Danger Danger, Bang Bang — State Department Eyes Changes in Danger Pay

 Posted: 15:15 EST

 

No, the world is not getting less dangerous but according to our sources, the State Department is eyeing changes in danger pay that could result in the loss of danger pay for a number of posts worldwide.

A group inside the State Department called the Danger Pay Working Group reportedly noted that the current practice of awarding Danger Pay has “veered from the original legislative language” which narrowly awards the additional compensation for a few extreme circumstances such as active civil unrest and war. Under the proposed changes, the definition of Danger Pay would reportedly revert to — you guess it, “the original legislative language”  which would result in a probable loss of Danger Pay for a number of posts worldwide.

The State Department is also revising its Hardship Differential Pay. The idea appears to involve moving some of the factors which previously resulted in Danger Pay into the Hardship calculation.  The number crunchers estimate that this may not result in equivalent levels of pay but apparently, the hope is “to compensate employees to some degree for these factors.”

Uh-oh!

Let’s back up a bit here — the Danger Pay allowance is the additional compensation of up to 35 percent over basic compensation granted to employees (Section 031 and 040i) for service at designated danger pay posts, pursuant to Section 5928, Title 5, United States Code (Section 2311, Foreign Service Act of 1980).

Here is the full language of 5 U.S. Code § 5928 (via Cornell Law)

An employee serving in a foreign area may be granted a danger pay allowance on the basis of civil insurrection, civil war, terrorism, or wartime conditions which threaten physical harm or imminent danger to the health or well-being of the employee. A danger pay allowance may not exceed 35 percent of the basic pay of the employee, except that if an employee is granted an additional differential under section 5925 (b) of this title with respect to an assignment, the sum of that additional differential and any danger pay allowance granted to the employee with respect to that assignment may not exceed 35 percent of the basic pay of the employee. The presence of nonessential personnel or dependents shall not preclude payment of an allowance under this section. In each instance where an allowance under this section is initiated or terminated, the Secretary of State shall inform the Speaker of the House of Representatives and the Committee on Foreign Relations of the Senate of the action taken and the circumstances justifying it.  [Section effective Feb. 15, 1981, except as otherwise provided, see section 2403 of Pub. L. 96–465, set out as a note under section 3901 of Title 22, Foreign Relations and Intercourse].

In 1983—Pub. L. 98–164 inserted provision that presence of nonessential personnel or dependents shall not preclude payment of an allowance under this section, and that each instance where an allowance under this section is initiated or terminated, the Secretary of State shall inform the Speaker of the House of Representatives and the Committee on Foreign Relations of the Senate of action taken and circumstances justifying it.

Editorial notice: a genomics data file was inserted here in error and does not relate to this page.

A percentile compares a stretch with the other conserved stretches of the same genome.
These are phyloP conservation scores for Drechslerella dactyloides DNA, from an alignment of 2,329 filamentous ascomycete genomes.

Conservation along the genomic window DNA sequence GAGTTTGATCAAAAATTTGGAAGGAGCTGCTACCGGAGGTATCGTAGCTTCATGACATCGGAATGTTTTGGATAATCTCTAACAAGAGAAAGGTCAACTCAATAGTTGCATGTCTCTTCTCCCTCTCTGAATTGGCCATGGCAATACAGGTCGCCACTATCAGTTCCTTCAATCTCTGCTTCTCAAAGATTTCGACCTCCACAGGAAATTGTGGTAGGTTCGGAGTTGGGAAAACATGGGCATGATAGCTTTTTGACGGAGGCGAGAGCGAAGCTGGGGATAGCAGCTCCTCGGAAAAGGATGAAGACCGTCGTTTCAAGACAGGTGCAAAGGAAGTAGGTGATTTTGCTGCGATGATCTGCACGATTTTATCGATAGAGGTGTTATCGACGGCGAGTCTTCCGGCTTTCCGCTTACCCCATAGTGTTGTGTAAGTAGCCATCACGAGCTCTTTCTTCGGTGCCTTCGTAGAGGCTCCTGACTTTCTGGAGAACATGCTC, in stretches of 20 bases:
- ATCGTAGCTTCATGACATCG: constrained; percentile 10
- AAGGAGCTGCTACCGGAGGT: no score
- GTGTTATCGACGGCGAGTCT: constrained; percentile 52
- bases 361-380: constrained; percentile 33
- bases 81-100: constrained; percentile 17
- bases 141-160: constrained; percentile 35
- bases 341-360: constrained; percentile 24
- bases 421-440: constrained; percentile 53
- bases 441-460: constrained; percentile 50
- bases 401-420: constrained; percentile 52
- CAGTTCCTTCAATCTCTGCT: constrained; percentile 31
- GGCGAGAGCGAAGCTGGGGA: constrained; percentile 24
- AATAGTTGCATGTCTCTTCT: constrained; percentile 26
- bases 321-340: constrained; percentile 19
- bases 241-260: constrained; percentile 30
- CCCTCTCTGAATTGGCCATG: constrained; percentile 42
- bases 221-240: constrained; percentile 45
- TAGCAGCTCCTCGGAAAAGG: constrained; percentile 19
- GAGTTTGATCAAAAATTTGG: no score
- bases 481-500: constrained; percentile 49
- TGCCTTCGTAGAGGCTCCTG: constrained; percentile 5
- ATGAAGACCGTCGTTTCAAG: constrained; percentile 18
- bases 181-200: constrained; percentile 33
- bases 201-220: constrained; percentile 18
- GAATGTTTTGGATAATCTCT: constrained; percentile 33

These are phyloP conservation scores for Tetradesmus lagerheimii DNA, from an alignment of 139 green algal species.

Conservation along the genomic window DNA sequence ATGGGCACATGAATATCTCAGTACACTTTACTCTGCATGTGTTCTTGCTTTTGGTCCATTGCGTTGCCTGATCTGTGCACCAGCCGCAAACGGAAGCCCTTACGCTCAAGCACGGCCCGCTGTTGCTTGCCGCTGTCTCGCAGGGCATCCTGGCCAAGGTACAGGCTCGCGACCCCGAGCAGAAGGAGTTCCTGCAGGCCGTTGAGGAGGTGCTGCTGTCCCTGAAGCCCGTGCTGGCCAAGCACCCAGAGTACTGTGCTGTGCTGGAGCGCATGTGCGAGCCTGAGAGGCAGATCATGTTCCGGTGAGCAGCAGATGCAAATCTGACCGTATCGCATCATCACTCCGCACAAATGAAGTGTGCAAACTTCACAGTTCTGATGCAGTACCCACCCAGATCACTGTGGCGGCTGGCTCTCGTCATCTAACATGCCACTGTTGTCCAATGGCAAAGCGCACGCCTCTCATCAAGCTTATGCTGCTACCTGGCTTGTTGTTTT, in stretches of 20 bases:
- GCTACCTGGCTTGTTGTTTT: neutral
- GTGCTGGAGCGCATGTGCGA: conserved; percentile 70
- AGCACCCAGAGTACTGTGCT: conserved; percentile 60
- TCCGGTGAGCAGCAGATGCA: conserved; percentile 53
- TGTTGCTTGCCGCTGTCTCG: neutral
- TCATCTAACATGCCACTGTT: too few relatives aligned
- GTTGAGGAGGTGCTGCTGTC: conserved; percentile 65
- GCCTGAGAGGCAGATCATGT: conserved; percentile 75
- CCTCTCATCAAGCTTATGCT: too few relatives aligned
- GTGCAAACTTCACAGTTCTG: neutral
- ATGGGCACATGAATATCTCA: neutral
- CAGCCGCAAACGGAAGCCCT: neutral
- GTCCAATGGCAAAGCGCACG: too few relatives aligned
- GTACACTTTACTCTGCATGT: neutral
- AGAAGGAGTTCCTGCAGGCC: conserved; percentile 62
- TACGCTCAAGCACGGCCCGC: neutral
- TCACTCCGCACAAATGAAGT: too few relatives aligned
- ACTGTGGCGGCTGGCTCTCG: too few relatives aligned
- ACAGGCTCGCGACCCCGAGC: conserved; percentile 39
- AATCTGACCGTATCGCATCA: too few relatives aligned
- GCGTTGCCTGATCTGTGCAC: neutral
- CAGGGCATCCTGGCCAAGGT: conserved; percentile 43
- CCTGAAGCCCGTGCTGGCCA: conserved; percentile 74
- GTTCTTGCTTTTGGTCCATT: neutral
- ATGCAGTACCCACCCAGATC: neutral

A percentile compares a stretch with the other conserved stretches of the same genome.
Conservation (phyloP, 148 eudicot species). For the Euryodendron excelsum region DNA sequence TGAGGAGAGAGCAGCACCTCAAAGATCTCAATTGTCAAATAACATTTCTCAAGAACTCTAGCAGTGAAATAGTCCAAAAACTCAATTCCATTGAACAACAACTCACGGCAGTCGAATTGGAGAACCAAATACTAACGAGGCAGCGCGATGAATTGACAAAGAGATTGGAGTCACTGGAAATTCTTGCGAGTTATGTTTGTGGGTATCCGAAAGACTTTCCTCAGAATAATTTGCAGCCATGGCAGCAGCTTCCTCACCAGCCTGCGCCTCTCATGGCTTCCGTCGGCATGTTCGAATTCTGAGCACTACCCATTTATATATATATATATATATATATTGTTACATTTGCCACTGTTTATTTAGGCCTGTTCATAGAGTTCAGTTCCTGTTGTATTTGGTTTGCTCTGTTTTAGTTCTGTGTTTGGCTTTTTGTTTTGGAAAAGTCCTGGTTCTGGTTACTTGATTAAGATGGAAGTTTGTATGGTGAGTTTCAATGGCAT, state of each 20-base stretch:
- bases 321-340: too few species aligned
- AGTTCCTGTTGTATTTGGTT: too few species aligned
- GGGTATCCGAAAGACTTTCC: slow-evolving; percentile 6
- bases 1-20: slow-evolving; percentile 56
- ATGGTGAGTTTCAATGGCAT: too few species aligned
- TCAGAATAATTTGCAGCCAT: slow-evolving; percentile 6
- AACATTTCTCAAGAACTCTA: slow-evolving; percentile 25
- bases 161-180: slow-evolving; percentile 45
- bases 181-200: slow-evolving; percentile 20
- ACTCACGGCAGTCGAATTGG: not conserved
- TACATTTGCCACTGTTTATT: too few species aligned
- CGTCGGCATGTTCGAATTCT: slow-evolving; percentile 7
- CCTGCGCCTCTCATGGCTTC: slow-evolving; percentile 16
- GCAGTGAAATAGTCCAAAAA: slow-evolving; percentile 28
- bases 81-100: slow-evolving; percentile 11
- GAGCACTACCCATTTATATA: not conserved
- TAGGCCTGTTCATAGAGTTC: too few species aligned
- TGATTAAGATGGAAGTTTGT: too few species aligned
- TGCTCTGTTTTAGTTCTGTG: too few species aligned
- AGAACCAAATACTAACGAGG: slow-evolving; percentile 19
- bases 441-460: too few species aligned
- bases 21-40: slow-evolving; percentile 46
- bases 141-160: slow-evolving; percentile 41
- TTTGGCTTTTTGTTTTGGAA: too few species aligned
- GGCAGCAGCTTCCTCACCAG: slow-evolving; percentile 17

In 1984 — Pub. L. 98–533, title III, § 304,Oct. 19, 1984, 98 Stat. 2711, provided that: “In recognition of the current epidemic of worldwide terrorist activity and the courage and sacrifice of employees of United States agencies overseas, civilian as well as military, it is the sense of Congress that the provisions of section 5928 of title 5, United States Code, relating to the payment of danger pay allowance, should be more extensively utilized at United States missions abroad.”

We note that specific provision added in 1983 but it appears that in 2005, the State Department amended the Foreign Affairs Manual (3 FAM 3275-pdf) to say this:

Danger pay may be authorized at posts where civil insurrection, civil war, terrorism, or wartime conditions threaten physical harm or imminent danger to the health or well being of employees. It will normally be granted at posts where the evacuation of family members and/or nonessential personnel has been authorized or ordered, or at posts at which family members are not permitted.

The Global Terrorism Database indicates that there were 3,421 terrorist incidents in 1984, the year when Congress recognized that danger pay allowance should be more extensively utilized at U.S. missions overseas. The same database indicates that there were 11,952 terrorist incidents in 2013. Hard to argue that the world has become less dangerous in the intervening years.

Below is a list of posts with danger pay based on the latest data from the State Department or see snapshot here:

DOS | Top Danger Post Assignments | Feb 2015

DOS | Top Danger Post Assignments | Feb 2015 (click on image for larger view)

 

Post Hardship Differential, Danger Pay, and Difficult-to-Staff Incentive Differential (also known as Service-Needs Differential) are all considered recruitment and retention incentives. These allowances are designed to recruit employees to posts where living conditions may be difficult or dangerous.

 

Continue reading

Snapshot: The State Department’s Danger Pay Locations (as of February 2015)

 Posted: 11:53 EST

 

Danger pay allowance is authorized for service in foreign areas where there exist conditions of civil insurrection, civil war, terrorism, or wartime conditions that threaten physical harm or imminent danger to the health or well being of an employee. To establish danger pay, a post must submit the danger pay factors form (DS578, see pdf) that enumerates specific conditions that justify danger pay. Allowances specialists who prepare assessments that assign points using a standard methodology then review the forms. A Danger Pay Working Group is responsible for reviewing danger pay factors forms to ascertain whether conditions exist to justify payment of the danger pay allowance.